The Morning Jolt

U.S.

A Relationship Doomed to Fail

President Donald Trump listens as his national security adviser John Bolton speaks during a presidential memorandum signing in the Oval Office, February 7, 2019. (Leah Millis/Reuters)

On the menu today: contemplating the relationship between Donald Trump and John Bolton and whether it was destined to end this way; how the mandatory social distancing of the pandemic quarantines set the stage for the hunger for connection met by the George Floyd protests; and data suggests an exodus from America’s biggest cities started before the coronavirus and the protests.

How Did Trump and Bolton Think Their Working Relationship Was Going to End?

In 1987, the infamously temperamental New York Yankees owner George Steinbrenner hired Billy Martin to manage the team . . . for the fifth time in just over a decade. From 1973 to 1990, Steinbrenner made 20 changes of manager, and perhaps no relationship in baseball was ever as perfectly toxic, dysfunctional, and volatile as that of Steinbrenner and Martin. While both had achieved a significant level of success in life and the sport, their passions ran hot and neither man was inclined to back down or compromise. What made the on-again off-again working relationship so bizarrely funny was how frequently the two were willing to give it another try, no matter how badly their previous encounter had ended. But the fifth time wasn’t the charm; Martin lasted less than half a season in his final stint as Yankees manager.

With that in mind . . . just how did Donald Trump and John Bolton think their working relationship was going to end?

Donald Trump is a quasi-isolationist nationalist critic of the Iraq War and George W. Bush’s foreign policy in general. He has no interest in democracy promotion and minimal interest in human rights, sees American foreign policy almost exclusively in economic terms, and is a frequent critic of U.S. alliances who is convinced he personally can reach good deals with hostile states like Russia and North Korea. John Bolton is the walking definition of a hawk. He regularly endorses regime change and military action against states hostile to the United States, is a fierce critic of Vladimir Putin and Kim Jong-un, and is inclined to believe that negotiations with leaders of hostile states are simply opportunities for American leaders to get taken to the cleaners by con artists.

Sure, you can find agreements here and there — both men criticized the Iran nuclear deal, Bolton has his own skepticism of “the international community” and multilateralism, and both men see themselves as strong friends of Israel. But the two men’s worldviews and values were so different — on precisely the sorts of matters that a president and national-security adviser need to work on! — that not only was conflict inevitable, the pairing was all but guaranteed to conclude with an explosive clash of two adamant personalities. Both men exhibited some hubris in the decision to work together. Trump was unrealistically certain Bolton would stay in line and play good soldier as the administration pursued policies Bolton deemed egregiously consequential mistakes. Bolton unrealistically believed he could steer Trump away from his own lifelong instincts and towards the foreign policy direction he preferred.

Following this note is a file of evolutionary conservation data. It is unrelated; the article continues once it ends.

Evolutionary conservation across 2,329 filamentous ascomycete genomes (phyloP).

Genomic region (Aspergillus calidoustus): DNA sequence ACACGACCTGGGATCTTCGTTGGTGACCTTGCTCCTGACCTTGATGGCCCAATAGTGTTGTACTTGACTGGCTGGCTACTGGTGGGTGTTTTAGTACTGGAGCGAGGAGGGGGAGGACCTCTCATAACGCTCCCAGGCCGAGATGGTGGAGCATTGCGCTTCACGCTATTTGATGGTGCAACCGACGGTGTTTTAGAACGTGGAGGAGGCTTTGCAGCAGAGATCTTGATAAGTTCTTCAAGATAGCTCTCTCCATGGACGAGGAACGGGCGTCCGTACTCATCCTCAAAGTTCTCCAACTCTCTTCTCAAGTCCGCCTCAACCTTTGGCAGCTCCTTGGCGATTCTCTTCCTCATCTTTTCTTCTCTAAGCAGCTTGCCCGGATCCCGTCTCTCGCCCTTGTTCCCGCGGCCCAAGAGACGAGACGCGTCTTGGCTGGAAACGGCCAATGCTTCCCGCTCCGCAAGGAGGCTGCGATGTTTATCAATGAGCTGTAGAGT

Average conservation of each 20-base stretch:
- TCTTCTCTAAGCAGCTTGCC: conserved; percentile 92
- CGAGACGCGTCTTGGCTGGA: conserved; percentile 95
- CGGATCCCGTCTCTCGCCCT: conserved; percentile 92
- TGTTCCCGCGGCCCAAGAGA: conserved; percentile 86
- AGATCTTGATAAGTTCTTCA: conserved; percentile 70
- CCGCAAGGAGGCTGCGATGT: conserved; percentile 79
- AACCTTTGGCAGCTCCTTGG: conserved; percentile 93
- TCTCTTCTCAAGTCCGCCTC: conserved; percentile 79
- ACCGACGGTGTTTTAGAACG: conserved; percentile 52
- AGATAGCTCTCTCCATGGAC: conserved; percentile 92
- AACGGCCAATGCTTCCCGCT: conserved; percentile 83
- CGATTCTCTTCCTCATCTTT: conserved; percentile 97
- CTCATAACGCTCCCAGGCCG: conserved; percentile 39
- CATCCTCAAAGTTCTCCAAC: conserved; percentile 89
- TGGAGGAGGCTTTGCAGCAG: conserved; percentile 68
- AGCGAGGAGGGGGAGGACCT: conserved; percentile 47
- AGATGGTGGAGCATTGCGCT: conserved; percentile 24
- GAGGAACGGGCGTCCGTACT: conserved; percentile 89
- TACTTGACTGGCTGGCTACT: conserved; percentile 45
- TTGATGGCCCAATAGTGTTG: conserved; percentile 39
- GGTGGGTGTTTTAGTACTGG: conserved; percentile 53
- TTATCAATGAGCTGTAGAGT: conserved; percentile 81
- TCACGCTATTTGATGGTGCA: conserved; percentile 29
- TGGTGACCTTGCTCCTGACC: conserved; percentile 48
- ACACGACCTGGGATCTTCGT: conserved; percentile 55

Bolton was approaching 70 years old when he took the job as Trump’s national-security adviser. Bolton didn’t need to stay on good terms with anyone for future career prospects.

Four things can be simultaneously true:

One: The anecdotes from Bolton, describing Trump as erratic, uninterested in details, easily flattered by foreign leaders, and far too credulous when listening to their pledges and explanations, are disturbing. Of course, the Trump that Bolton describes is not all that different from what we have seen and heard from him in public. The president has colossal confidence in his own persuasiveness and ability to make a deal, and once negotiations start, Trump always wants to believe that any agreement reached represents a grand step in the right direction.

Two: Bolton’s steadfast refusal or reluctance to testify during the impeachment hearing does not reflect well on him. Bolton apparently believes that what the president says behind closed doors, when the cameras aren’t watching, in negotiations with foreign leaders is vital and shocking information of utmost importance to the future of the country that the American people need to know . . . after they’ve paid $32.50 hardcover.

Three: Bolton’s refusal to testify probably had little or no impact on the outcome of the trial in the Senate. People who believe his testimony would have convinced 19 Republican senators to remove Donald Trump from the presidency are fooling themselves.

Four: A White House national-security adviser writing a denunciatory tell-all book and releasing it the summer before a presidential election, as payback for policy and personal disagreements, sets a terrible precedent for future presidents. Whether or not you think Donald Trump deserves loyalty from his staff, the President of the United States deserves to have his conversations within the White House about policy and decisions — and his conversations and negotiations with foreign leaders! — not blasted out for the whole world to evaluate.